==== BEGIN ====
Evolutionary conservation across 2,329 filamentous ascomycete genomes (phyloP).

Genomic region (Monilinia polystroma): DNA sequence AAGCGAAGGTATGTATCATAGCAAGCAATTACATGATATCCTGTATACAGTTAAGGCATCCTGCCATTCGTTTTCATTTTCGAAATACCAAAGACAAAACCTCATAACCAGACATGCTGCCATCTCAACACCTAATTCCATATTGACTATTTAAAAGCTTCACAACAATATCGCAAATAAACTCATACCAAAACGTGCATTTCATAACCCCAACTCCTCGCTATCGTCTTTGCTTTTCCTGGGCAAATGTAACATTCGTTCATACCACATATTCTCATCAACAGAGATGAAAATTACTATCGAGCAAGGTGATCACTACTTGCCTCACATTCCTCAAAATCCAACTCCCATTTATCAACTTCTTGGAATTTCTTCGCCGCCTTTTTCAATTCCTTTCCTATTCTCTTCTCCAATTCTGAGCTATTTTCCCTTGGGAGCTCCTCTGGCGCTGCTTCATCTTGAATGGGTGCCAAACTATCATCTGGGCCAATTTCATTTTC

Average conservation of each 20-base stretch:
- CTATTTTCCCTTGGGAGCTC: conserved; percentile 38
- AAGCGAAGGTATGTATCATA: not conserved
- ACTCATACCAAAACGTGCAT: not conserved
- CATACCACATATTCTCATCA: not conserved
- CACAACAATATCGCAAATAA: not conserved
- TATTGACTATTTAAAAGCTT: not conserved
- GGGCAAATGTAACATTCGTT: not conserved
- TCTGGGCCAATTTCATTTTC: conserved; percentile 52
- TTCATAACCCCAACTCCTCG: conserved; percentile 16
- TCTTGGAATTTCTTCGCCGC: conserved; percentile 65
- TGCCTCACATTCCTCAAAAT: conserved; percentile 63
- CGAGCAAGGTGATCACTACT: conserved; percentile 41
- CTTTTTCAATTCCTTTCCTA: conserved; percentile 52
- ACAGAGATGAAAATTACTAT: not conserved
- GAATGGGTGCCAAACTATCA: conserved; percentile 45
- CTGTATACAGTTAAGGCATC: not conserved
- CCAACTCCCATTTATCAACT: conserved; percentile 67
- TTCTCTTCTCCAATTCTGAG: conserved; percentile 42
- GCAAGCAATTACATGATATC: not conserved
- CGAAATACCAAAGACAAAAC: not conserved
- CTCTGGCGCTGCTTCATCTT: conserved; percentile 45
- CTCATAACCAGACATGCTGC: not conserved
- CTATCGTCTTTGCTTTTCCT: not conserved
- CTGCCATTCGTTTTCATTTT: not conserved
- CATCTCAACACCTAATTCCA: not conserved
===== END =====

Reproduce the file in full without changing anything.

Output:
Evolutionary conservation across 2,329 filamentous ascomycete genomes (phyloP).

Genomic region (Monilinia polystroma): DNA sequence AAGCGAAGGTATGTATCATAGCAAGCAATTACATGATATCCTGTATACAGTTAAGGCATCCTGCCATTCGTTTTCATTTTCGAAATACCAAAGACAAAACCTCATAACCAGACATGCTGCCATCTCAACACCTAATTCCATATTGACTATTTAAAAGCTTCACAACAATATCGCAAATAAACTCATACCAAAACGTGCATTTCATAACCCCAACTCCTCGCTATCGTCTTTGCTTTTCCTGGGCAAATGTAACATTCGTTCATACCACATATTCTCATCAACAGAGATGAAAATTACTATCGAGCAAGGTGATCACTACTTGCCTCACATTCCTCAAAATCCAACTCCCATTTATCAACTTCTTGGAATTTCTTCGCCGCCTTTTTCAATTCCTTTCCTATTCTCTTCTCCAATTCTGAGCTATTTTCCCTTGGGAGCTCCTCTGGCGCTGCTTCATCTTGAATGGGTGCCAAACTATCATCTGGGCCAATTTCATTTTC

Average conservation of each 20-base stretch:
- CTATTTTCCCTTGGGAGCTC: conserved; percentile 38
- AAGCGAAGGTATGTATCATA: not conserved
- ACTCATACCAAAACGTGCAT: not conserved
- CATACCACATATTCTCATCA: not conserved
- CACAACAATATCGCAAATAA: not conserved
- TATTGACTATTTAAAAGCTT: not conserved
- GGGCAAATGTAACATTCGTT: not conserved
- TCTGGGCCAATTTCATTTTC: conserved; percentile 52
- TTCATAACCCCAACTCCTCG: conserved; percentile 16
- TCTTGGAATTTCTTCGCCGC: conserved; percentile 65
- TGCCTCACATTCCTCAAAAT: conserved; percentile 63
- CGAGCAAGGTGATCACTACT: conserved; percentile 41
- CTTTTTCAATTCCTTTCCTA: conserved; percentile 52
- ACAGAGATGAAAATTACTAT: not conserved
- GAATGGGTGCCAAACTATCA: conserved; percentile 45
- CTGTATACAGTTAAGGCATC: not conserved
- CCAACTCCCATTTATCAACT: conserved; percentile 67
- TTCTCTTCTCCAATTCTGAG: conserved; percentile 42
- GCAAGCAATTACATGATATC: not conserved
- CGAAATACCAAAGACAAAAC: not conserved
- CTCTGGCGCTGCTTCATCTT: conserved; percentile 45
- CTCATAACCAGACATGCTGC: not conserved
- CTATCGTCTTTGCTTTTCCT: not conserved
- CTGCCATTCGTTTTCATTTT: not conserved
- CATCTCAACACCTAATTCCA: not conserved